...
> Does anyone else see any merit (or problem, other than the usual
> minimalism objections) in this proposal?

Every pattern can be looked at in two ways.

Yang:  What does it provide under gmatch?
Yin: What does it leave behind under gsub?

Let's say your pattern will be called %B. The first question to ask is:
"Is there anything %B can do that %b cannot do, or vice versa?"
and one must look at it from both perspectives.

Under Yang it is a tie. It is just as easy to re-concatenate the delimiters
to the result of %B as it is to :sub them away from the result of %b.

Under Yin %b wins. It is easy to put two delimeters back in but you will
need to repeat the whole exercise in order to take empty balanced pairs
of them out.

I.e. if we have only one of %b and %B, then it must be %b.


I disagree.
I'd prefer %B to be implemented instead of %b.

Delimiters are hardcoded into pattern and thus delimiters in the result string
do not carry any useful information.
Delimiters are usually part of the container, not part of the payload.

In real life you are usually throwing away all packing materials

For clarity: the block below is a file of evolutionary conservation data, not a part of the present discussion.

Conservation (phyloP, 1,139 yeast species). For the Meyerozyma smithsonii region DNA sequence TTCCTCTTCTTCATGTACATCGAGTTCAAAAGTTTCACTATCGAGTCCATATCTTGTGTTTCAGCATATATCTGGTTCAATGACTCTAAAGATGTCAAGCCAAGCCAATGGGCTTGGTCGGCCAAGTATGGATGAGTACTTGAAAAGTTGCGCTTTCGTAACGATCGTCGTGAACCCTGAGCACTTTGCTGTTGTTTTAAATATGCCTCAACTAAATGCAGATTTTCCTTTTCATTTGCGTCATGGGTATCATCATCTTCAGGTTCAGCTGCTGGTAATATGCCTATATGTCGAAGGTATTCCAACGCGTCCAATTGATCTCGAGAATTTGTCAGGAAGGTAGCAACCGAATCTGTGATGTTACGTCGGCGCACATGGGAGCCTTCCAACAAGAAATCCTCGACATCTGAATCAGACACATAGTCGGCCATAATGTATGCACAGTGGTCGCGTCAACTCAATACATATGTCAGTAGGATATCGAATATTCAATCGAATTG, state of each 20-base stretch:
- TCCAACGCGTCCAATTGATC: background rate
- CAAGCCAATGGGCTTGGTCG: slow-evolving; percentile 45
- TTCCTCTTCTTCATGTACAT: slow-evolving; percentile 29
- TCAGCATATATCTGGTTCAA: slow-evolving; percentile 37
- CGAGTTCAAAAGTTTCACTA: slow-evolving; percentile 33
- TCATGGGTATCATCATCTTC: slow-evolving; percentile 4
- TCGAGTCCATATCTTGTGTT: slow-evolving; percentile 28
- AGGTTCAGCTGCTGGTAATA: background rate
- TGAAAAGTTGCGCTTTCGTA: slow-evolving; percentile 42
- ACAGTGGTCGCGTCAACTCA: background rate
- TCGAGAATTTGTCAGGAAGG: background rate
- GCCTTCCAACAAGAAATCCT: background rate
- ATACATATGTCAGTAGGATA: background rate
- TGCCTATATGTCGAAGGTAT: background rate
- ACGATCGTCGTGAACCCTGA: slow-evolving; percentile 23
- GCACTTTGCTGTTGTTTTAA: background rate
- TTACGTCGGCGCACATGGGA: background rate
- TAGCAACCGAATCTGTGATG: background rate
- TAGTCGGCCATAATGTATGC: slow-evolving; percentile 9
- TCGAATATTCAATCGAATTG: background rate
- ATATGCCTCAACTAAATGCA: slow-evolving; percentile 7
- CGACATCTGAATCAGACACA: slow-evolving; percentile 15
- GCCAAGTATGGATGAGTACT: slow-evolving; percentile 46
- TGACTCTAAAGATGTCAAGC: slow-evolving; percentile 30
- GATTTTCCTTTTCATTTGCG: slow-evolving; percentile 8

of all the thing you have bought, isn't it?

In your reasoning about Yang and Yin you implicitly assume that
both options (whether result should include delimiters or not) have
equal chances to be useful for user.
You have completely forgotten that in most situations in practice
you are spending your time to clear those delimiters away from the result.

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Re: Suggestion for new pattern item like %bxy

Dirk Laurie-2
2017-02-15 12:35 GMT+02:00 Egor Skriptunoff <[hidden email]>:

> Delimiters are usually part of the container, not part of the payload.
>
> In real life you are usually throwing away all packing materials
> of all the thing you have bought, isn't it?
>
> In your reasoning about Yang and Yin you implicitly assume that
> both options (whether result should include delimiters or not) have
> equal chances to be useful for user.
> You have completely forgotten that in most situations in practice
> you are spending your time to clear those delimiters away from the result.

Please don't call your own favourite use case "usually" and
"most situations in practice".

Mine is more typically a case where the source string is being parsed,
e.g. I wish to go from

y = a * ( b + c * ( d - e )) + f

to

t1 = d - e
t2 = b + c * t1
y = a * t2 + f

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Re: Suggestion for new pattern item like %bxy

Roberto Ierusalimschy
> 2017-02-15 12:35 GMT+02:00 Egor Skriptunoff <[hidden email]>:
>
> > Delimiters are usually part of the container, not part of the payload.
> >